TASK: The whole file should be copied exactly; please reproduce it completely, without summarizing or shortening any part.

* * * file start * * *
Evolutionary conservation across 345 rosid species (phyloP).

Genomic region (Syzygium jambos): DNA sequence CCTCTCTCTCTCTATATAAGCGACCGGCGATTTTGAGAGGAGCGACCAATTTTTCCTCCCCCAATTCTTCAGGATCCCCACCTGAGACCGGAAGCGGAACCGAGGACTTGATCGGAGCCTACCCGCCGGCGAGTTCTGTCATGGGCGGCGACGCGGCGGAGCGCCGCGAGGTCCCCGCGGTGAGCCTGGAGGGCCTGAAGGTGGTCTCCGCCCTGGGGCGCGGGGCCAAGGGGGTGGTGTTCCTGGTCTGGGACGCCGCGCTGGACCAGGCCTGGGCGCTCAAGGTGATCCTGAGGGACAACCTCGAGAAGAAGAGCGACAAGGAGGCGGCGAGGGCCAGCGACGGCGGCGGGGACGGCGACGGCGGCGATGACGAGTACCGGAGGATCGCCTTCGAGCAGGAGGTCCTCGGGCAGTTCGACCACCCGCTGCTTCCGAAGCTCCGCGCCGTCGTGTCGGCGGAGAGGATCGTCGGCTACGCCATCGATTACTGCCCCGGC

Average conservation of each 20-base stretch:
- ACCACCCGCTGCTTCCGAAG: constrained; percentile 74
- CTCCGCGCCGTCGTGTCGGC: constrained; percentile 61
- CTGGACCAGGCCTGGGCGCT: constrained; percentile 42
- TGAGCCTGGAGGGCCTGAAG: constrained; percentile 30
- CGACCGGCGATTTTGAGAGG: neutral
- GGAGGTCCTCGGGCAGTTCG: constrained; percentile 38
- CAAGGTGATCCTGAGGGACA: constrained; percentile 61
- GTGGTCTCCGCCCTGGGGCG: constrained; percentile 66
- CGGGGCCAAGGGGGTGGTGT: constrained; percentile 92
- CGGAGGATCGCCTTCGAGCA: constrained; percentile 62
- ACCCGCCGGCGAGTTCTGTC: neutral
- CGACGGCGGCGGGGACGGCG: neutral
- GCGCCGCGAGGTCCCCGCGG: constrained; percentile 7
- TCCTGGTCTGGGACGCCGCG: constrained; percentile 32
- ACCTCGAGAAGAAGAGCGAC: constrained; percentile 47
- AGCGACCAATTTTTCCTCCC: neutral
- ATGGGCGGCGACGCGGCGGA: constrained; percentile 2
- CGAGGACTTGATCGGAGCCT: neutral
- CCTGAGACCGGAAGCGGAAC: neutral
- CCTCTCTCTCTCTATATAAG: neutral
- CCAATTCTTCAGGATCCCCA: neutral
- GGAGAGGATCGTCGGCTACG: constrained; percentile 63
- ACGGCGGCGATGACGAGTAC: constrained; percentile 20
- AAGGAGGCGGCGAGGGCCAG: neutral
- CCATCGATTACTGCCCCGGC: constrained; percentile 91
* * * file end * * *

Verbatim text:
Evolutionary conservation across 345 rosid species (phyloP).

Genomic region (Syzygium jambos): DNA sequence CCTCTCTCTCTCTATATAAGCGACCGGCGATTTTGAGAGGAGCGACCAATTTTTCCTCCCCCAATTCTTCAGGATCCCCACCTGAGACCGGAAGCGGAACCGAGGACTTGATCGGAGCCTACCCGCCGGCGAGTTCTGTCATGGGCGGCGACGCGGCGGAGCGCCGCGAGGTCCCCGCGGTGAGCCTGGAGGGCCTGAAGGTGGTCTCCGCCCTGGGGCGCGGGGCCAAGGGGGTGGTGTTCCTGGTCTGGGACGCCGCGCTGGACCAGGCCTGGGCGCTCAAGGTGATCCTGAGGGACAACCTCGAGAAGAAGAGCGACAAGGAGGCGGCGAGGGCCAGCGACGGCGGCGGGGACGGCGACGGCGGCGATGACGAGTACCGGAGGATCGCCTTCGAGCAGGAGGTCCTCGGGCAGTTCGACCACCCGCTGCTTCCGAAGCTCCGCGCCGTCGTGTCGGCGGAGAGGATCGTCGGCTACGCCATCGATTACTGCCCCGGC

Average conservation of each 20-base stretch:
- ACCACCCGCTGCTTCCGAAG: constrained; percentile 74
- CTCCGCGCCGTCGTGTCGGC: constrained; percentile 61
- CTGGACCAGGCCTGGGCGCT: constrained; percentile 42
- TGAGCCTGGAGGGCCTGAAG: constrained; percentile 30
- CGACCGGCGATTTTGAGAGG: neutral
- GGAGGTCCTCGGGCAGTTCG: constrained; percentile 38
- CAAGGTGATCCTGAGGGACA: constrained; percentile 61
- GTGGTCTCCGCCCTGGGGCG: constrained; percentile 66
- CGGGGCCAAGGGGGTGGTGT: constrained; percentile 92
- CGGAGGATCGCCTTCGAGCA: constrained; percentile 62
- ACCCGCCGGCGAGTTCTGTC: neutral
- CGACGGCGGCGGGGACGGCG: neutral
- GCGCCGCGAGGTCCCCGCGG: constrained; percentile 7
- TCCTGGTCTGGGACGCCGCG: constrained; percentile 32
- ACCTCGAGAAGAAGAGCGAC: constrained; percentile 47
- AGCGACCAATTTTTCCTCCC: neutral
- ATGGGCGGCGACGCGGCGGA: constrained; percentile 2
- CGAGGACTTGATCGGAGCCT: neutral
- CCTGAGACCGGAAGCGGAAC: neutral
- CCTCTCTCTCTCTATATAAG: neutral
- CCAATTCTTCAGGATCCCCA: neutral
- GGAGAGGATCGTCGGCTACG: constrained; percentile 63
- ACGGCGGCGATGACGAGTAC: constrained; percentile 20
- AAGGAGGCGGCGAGGGCCAG: neutral
- CCATCGATTACTGCCCCGGC: constrained; percentile 91